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The tax implications for NRIs buying property in India
August, 10th 2013

The falling rupee and the lull in the property market in many cities are attracting Indians settled abroad to consider property investments in India. Non-resident Indians are allowed to purchase residential or commercial property in India but not agricultural land / plantation property / farm house, says Amarpal S. Chadha, Tax Partner, EY. There are no upper limits for inward remittances and normal banking channels and NRE, NRO or FCNR accounts can be used.

NRIs can also take interest-free loans from close relatives who are resident in India. The lender is subject to the FEMA limit of $200,000 per financial year under the Liberalised Remittance Scheme. NRIs are also subject to TDS withholding (at the rate of 1 per cent) for property purchases over Rs 50 lakh.

We look at the tax implications for a non-resident Indian when buying, selling or renting property.

How would the rent received from the property be treated?

Rent received is taxable in India and NRI has to file a tax return in India in case the rent received along with other income exceeds the threshold limit.

The rent may be additionally taxed in the NRI’s country of tax residence. There may be some tax relief available under the Double Tax Avoidance Agreement (DTAA) for NRIs who are tax residents in certain countries. This may allow one to get credit for Indian taxes paid.

What are the deductions one can get against the property?

It is the same as for residents. Municipal taxes paid during the year and housing loan interest payment are deductible. Standard deduction of 30 per cent of the net rent (gross rent less municipal taxes) can be obtained for repair and maintenance, irrespective of actual expenditure.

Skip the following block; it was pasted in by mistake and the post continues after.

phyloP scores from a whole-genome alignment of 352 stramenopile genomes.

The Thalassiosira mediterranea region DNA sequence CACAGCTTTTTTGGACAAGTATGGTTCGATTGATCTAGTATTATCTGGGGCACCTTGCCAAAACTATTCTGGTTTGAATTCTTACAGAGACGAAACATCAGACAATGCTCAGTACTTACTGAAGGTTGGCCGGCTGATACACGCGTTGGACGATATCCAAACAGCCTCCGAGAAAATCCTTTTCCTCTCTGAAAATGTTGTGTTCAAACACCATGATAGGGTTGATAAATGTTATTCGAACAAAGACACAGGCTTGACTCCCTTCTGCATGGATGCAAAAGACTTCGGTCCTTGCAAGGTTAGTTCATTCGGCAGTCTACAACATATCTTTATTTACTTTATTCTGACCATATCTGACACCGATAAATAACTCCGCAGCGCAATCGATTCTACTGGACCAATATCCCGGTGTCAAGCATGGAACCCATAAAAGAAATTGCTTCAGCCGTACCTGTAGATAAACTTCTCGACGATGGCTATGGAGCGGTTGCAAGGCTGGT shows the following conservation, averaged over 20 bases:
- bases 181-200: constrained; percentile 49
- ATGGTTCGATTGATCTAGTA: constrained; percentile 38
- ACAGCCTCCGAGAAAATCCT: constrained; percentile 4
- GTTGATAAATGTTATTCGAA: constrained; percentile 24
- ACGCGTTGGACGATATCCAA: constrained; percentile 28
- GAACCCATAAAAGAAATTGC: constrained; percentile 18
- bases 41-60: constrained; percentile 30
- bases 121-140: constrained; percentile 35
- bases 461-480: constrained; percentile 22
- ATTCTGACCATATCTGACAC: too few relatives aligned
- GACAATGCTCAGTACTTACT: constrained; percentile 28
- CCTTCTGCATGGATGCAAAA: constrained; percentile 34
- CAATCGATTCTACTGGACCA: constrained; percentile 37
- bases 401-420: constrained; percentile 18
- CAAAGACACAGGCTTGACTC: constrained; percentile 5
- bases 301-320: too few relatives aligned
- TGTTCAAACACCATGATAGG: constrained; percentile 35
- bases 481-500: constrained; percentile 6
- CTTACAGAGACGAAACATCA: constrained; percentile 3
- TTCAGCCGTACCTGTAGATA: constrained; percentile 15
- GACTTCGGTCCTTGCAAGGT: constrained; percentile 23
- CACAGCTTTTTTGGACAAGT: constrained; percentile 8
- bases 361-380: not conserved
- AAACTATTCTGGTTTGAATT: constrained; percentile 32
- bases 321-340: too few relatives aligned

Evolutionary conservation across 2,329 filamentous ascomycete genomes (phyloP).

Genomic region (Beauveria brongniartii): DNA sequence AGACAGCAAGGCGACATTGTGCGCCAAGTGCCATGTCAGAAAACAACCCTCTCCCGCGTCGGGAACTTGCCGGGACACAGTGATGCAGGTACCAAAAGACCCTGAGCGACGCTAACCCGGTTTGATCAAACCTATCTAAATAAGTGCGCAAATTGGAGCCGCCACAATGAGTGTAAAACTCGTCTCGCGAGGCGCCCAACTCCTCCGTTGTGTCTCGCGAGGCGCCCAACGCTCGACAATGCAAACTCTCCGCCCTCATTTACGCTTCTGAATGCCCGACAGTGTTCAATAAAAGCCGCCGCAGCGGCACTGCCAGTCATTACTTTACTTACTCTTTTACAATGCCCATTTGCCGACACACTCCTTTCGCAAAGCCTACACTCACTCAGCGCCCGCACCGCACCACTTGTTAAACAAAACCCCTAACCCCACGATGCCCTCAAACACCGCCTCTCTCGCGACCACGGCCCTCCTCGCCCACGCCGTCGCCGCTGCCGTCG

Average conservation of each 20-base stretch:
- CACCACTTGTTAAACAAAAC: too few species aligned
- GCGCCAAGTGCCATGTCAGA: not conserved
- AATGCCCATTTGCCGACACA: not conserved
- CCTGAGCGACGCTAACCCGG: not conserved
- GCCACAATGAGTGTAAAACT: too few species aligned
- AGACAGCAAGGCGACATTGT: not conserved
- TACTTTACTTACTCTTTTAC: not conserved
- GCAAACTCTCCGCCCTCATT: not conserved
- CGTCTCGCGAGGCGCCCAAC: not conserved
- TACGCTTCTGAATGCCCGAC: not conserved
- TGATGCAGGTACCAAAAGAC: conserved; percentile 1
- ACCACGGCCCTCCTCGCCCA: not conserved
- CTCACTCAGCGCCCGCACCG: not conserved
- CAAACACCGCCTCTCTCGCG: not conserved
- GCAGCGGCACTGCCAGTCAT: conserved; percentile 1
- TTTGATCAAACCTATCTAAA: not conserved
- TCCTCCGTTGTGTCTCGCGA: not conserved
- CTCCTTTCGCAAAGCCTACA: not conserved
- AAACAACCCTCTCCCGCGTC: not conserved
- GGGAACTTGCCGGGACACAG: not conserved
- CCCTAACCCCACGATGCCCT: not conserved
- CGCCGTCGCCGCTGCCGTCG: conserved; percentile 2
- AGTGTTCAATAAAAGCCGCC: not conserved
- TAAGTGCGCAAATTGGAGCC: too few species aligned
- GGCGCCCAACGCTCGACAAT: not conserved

Housing loan principal repayment, stamp duty and registration charges are allowed as deduction from one’s gross income under the overall limit of Rs 1 lakh per year, under Section 80C.

How does one handle a vacant property?

Again, treatment here is similar to a resident. A property which is not rented out is treated as a self-occupied property and the taxable value is NIL. The only deduction available against such property is interest on housing loan up to Rs 1.5 lakh per year. When there are more than one property that is not rented, then the owner can choose one property as self-occupied and all the other un-rented properties shall bedeemed to be let out, even if not actually let out. For these, the rent that the property would likely fetch is considered as gross rent and all other deductions as applicable for a rented property will be allowed.

Deduction for principal repayment on housing loan can be obtained on all property, whether it is rented, self-occupied or deemed to be let out.

How is wealth tax applicable for NRIs?

An NRI is exempt from wealth tax on a property that has been rented for more than 300 days. Also, one vacant house property can be declared as self-occupied property and is exempt from wealth tax. The value (net of outstanding loans) of second and subsequent vacant properties would be subject to wealth tax, at the rate of 1 per cent on the value in excess of Rs 30 lakh, says Parizad Sirwalla, Practicing Chartered Accountant, KPMG.

What are the tax payments to consider during a sale?

NRIs are subject to capital gains tax in India, similar to what is applied to residents. They can get long-term capital gains rate for property held for over 36 months and can claim exemption by investing in another house property or specified bonds. Capital gains may also be taxable in the NRI’s country of residence. Relief may be available in the form of credit for Indian taxes paid, in case the NRI is a tax resident of a country with which India has a DTAA.

Are there any limits on the amount that can be repatriated?

Limits and conditions for repatriation are different based on the funds used for buying property. If the property was acquired as per the foreign exchange laws, the amount of repatriation is restricted to the extent of the initial purchase cost of the property. For example, assume the purchase price was $100,000 (Rs 40 lakh, with an exchange rate of Rs 40) and the sale price was Rs 75 lakh. Assuming the prevailing exchange rate at the time of sale is Rs 60, one can repatriate Rs 60 lakh ($100,000).

Gains made on foreign source funded properties (Rs 15 lakh in the example above) as well as all proceeds from property purchased with rupee sources, can be repatriated under the general limit of Rs 10 lakh per financial year.

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